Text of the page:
“Aircraft 53-1876A Has Lost A Device”

PrintPrintEmailEmail
Within seconds the more-than-three-ton weapon broke open the bomb-bay doors.
 

In case of an unscheduled bomb drop, Air Force regulations required the crew to immediately notify its base by a special coded message. Because the procedure had never been used, the operations center at Hunter Air Force Base did not recognize the strange incoming message. As a final indignity, the pilot was reduced to radioing an open, uncoded message to the civilian tower at the Florence airport six miles west of Mars Bluff asking them to advise Hunter by telephone that aircraft 53-1876A had lost a “device.” The plane then turned back to photograph the site with its aerial camera. This was not difficult; the plume of smoke was easily visible from nearly three miles up. Because the plane could not dump fuel, it descended to the denser air at 6,000 feet, where it circled for 2 hours and 26 minutes before landing uneventfully.

…And on the ground

The concussion from the explosion injured all five members of the Walter Gregg family (Mrs. Gregg was sewing in the front parlor, and her son, Walter Junior, was standing next to his father in the toolshed) as well as their cousin, Ella Davies. They were taken to the Florence hospital, where Ella, who had 31 stitches, was kept overnight and the others released. Although the Greggs certainly knew their problems stemmed from some sort of explosion, it was not until that evening at the hospital that Walter Gregg learned it was caused by a U.S. Air Force bomb.

The Florence Morning News knew the real cause of the problem several hours before Gregg did. The call came into the paper just before 5:00 P.M. and was taken by Thom Andersen, who would one day be the News ’s managing editor but who was then a cub sportswriter. He was the only reporter in the newsroom; the others were down the street at the courthouse attending a trial, and Anderson went there to tell his superiors about the explosion. They speculated that an external fuel tank had dropped and told him to check on it in the morning. Anderson, however, was not convinced, and he rounded up a freelance photographer and took off for Mars Bluff. They got a ride to the site with a senior Air Force officer who had just arrived and needed directions; their car was waved through hastily established checkpoints manned by the Civil Air Patrol and the state police. Anderson quickly discovered the actual nature of the explosion, the photographer got pictures of the crater and the wreckage of the house, and the next day the Morning News had four articles on the accident, with photographs, on its front page—substantially better coverage than The New York Times was able to give the event. In addition to the thrill of covering what was certainly the biggest story in the area in a decade, Anderson was flattered to field telephone inquiries about the incident from the foreign press. Things got even better for him when he received a number of checks from those news organizations, a pleasure previously unknown to Florence cub sports reporters.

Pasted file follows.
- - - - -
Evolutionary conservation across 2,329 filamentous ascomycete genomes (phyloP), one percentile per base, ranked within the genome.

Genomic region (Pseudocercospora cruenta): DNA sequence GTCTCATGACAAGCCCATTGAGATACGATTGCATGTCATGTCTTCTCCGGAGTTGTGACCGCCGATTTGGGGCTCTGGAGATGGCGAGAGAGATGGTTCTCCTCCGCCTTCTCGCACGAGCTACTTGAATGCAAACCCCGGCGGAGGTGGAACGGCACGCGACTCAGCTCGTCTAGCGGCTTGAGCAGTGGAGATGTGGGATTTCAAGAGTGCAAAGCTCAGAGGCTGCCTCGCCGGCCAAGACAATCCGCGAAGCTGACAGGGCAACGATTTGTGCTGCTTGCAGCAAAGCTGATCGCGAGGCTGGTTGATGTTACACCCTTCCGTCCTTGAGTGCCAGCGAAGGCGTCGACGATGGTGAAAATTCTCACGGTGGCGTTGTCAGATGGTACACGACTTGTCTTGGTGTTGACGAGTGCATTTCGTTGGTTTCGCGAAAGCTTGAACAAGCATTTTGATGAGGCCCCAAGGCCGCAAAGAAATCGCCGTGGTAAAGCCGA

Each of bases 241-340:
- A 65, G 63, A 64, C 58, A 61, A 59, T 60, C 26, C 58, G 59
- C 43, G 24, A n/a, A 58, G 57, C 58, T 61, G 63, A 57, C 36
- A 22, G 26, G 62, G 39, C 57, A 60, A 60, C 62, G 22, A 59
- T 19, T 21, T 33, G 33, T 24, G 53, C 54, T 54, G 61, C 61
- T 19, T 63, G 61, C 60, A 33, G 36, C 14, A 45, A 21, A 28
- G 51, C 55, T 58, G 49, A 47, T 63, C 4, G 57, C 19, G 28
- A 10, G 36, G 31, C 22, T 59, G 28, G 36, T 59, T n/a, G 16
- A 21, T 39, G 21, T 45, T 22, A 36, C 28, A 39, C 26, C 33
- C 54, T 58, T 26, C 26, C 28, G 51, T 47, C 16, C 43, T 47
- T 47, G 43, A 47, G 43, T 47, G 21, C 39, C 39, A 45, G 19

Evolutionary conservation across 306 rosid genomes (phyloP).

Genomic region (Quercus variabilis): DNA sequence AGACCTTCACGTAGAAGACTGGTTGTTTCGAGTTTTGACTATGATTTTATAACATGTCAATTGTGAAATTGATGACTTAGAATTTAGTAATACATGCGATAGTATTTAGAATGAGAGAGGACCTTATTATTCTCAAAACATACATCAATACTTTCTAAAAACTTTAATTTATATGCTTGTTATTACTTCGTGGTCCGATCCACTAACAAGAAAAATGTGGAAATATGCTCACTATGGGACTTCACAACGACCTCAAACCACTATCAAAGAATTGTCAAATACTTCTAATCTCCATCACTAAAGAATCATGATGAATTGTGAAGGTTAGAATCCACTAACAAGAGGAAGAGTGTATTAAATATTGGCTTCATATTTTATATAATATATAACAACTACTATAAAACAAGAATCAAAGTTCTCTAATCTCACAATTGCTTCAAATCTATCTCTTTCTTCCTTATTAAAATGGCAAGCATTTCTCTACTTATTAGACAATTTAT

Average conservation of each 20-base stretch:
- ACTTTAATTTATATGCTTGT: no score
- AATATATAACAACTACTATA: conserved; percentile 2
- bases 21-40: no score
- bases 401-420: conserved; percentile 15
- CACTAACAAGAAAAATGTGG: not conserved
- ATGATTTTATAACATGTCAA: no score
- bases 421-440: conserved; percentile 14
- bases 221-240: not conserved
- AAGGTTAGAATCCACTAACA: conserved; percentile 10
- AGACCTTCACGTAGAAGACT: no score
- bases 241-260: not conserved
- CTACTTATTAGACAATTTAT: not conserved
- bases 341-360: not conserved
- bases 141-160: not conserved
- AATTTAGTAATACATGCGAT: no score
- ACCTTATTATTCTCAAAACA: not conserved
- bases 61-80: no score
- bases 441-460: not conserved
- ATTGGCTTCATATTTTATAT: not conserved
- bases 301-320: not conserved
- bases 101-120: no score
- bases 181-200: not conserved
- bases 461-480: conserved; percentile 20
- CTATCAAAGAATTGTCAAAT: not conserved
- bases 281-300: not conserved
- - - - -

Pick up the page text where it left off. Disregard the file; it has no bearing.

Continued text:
The reception of the B-47 crew back at their base was perhaps more difficult than their flight. By regulation, all crew members on missions carried loaded pistols. As the crew clambered out of the aircraft, they were met by armed air police, who relieved them of their weapons and took them to a room in the base operations center with mattresses hastily arranged on the floor. They were told they would be obliged to stay here “at least overnight”; they were not allowed to contact their families or anyone else. The fear seems to have been that they had dropped the bomb deliberately. Later that evening, General LeMay, who was by then vice chief of staff of the Air Force, called Captain Koehler directly to get a telephone briefing on what had happened. LeMay, perhaps the only operational commander in the Air Force who had actually performed maintenance on his bombers, understood Koehler’s explanation, and the crew was released.

 

The accident was featured prominently in the national and international press. The New York Times’s columnist Harrison Salisbury commented, and the prime minister of Great Britain reassured the House of Commons. Overall, what is surprising is that coverage essentially disappeared after three days, and despite conflicting statements from the Air Force, the press did not investigate whether radioactive material had been released into the atmosphere. This casual acceptance stands in stark contrast to the media frenzy that accompanied the accident at Three Mile Island 21 years later. As it turned out, classified Air Force radiation studies released in 1997 indicate that radiation after the Mars Bluff explosion was barely above background levels. As was the rule in peacetime, the fissionable nuclear core of the weapon was stored elsewhere in the aircraft in what was called “the birdcage.” In a war situation, the crew would have transferred the nuclear core from the birdcage to the bomb bay and inserted it into the bomb.

Mars Bluff